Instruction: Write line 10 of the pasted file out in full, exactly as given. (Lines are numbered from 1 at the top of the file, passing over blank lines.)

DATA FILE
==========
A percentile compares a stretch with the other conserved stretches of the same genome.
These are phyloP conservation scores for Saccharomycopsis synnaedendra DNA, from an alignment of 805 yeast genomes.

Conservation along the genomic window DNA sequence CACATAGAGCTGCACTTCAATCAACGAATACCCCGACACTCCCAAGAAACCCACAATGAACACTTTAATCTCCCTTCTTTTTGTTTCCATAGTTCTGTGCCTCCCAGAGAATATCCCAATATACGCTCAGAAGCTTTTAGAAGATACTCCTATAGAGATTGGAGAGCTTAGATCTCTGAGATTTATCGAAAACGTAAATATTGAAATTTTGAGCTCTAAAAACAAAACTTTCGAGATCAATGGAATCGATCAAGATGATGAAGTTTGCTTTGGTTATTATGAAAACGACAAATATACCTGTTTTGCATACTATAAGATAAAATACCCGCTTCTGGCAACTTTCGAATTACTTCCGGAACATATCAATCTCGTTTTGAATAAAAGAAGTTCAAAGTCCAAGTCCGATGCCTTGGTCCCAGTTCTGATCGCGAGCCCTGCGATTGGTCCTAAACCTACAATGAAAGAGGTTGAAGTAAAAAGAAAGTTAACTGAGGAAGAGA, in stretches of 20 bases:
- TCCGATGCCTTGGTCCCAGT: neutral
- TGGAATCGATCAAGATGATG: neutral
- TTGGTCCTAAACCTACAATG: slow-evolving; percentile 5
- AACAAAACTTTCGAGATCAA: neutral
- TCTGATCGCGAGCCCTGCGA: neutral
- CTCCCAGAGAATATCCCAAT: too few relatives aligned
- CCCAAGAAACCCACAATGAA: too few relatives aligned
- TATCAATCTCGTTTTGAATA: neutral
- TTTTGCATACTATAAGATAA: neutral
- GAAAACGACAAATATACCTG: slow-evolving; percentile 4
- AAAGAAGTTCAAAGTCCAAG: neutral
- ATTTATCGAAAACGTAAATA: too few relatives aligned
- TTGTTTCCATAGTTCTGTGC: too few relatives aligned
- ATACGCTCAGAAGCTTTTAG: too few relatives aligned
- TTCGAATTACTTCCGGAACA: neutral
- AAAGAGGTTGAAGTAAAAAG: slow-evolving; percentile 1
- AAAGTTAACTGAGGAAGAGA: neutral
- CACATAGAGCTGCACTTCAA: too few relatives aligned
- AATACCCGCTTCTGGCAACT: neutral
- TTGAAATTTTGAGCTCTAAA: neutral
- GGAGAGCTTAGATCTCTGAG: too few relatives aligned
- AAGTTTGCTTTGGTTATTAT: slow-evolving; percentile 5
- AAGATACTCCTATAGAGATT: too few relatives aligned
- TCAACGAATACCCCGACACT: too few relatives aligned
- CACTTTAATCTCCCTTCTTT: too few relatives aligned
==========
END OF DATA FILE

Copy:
- CCCAAGAAACCCACAATGAA: too few relatives aligned